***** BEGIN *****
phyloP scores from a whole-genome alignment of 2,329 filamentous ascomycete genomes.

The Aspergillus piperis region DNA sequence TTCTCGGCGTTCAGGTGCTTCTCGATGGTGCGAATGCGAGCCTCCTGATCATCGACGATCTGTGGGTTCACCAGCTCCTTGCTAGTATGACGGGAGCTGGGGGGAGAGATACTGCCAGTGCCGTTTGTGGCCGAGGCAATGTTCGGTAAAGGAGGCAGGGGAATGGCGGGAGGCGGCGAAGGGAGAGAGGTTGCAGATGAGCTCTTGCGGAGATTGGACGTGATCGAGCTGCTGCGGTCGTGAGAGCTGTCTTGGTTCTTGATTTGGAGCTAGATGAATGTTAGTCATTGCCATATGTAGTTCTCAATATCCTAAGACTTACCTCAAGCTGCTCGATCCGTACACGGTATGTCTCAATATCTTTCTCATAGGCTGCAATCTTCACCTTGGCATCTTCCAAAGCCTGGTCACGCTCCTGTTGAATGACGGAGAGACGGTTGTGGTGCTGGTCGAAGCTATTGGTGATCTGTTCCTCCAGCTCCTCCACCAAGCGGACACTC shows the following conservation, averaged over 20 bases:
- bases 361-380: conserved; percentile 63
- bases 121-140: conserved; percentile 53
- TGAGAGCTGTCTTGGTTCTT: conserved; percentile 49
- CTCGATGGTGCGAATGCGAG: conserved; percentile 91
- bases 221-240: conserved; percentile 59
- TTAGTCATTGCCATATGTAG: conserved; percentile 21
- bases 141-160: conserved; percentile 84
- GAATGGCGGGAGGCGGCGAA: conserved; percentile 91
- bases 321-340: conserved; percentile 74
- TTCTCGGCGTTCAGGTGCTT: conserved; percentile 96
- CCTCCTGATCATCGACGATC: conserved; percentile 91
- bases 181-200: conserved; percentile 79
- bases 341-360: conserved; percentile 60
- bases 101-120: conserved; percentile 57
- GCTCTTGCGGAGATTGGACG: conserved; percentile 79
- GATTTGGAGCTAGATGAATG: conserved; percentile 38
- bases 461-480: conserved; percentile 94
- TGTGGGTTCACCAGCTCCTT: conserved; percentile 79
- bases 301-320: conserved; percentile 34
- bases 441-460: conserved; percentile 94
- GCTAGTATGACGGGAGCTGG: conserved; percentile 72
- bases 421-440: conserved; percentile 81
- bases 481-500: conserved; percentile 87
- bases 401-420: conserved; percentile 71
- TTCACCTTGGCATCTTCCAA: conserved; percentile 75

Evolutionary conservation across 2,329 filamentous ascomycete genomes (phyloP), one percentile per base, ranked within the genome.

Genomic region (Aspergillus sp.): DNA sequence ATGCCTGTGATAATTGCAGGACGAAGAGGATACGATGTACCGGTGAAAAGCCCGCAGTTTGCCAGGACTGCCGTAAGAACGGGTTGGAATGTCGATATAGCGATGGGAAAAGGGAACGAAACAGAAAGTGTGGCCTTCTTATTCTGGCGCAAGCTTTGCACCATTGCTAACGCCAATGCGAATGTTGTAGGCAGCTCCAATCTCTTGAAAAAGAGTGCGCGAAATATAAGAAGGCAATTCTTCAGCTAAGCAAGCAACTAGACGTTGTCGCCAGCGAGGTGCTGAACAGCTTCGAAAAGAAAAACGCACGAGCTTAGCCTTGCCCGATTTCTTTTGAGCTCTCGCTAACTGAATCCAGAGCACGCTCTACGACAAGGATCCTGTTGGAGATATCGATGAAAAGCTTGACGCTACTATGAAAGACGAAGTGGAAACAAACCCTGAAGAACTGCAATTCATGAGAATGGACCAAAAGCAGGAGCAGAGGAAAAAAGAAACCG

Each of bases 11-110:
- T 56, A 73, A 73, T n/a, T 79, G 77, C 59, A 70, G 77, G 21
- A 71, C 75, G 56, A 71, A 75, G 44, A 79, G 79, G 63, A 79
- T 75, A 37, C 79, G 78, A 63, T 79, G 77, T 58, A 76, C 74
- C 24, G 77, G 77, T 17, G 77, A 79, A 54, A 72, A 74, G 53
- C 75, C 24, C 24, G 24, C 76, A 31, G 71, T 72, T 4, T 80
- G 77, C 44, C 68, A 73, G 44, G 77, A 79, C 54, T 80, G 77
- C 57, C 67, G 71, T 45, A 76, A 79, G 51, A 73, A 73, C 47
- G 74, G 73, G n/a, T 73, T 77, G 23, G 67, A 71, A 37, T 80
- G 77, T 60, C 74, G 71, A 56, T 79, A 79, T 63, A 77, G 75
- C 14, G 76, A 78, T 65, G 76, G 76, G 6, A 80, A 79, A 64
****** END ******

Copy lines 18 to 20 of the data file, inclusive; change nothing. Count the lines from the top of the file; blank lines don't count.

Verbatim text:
- GATTTGGAGCTAGATGAATG: conserved; percentile 38
- bases 461-480: conserved; percentile 94
- TGTGGGTTCACCAGCTCCTT: conserved; percentile 79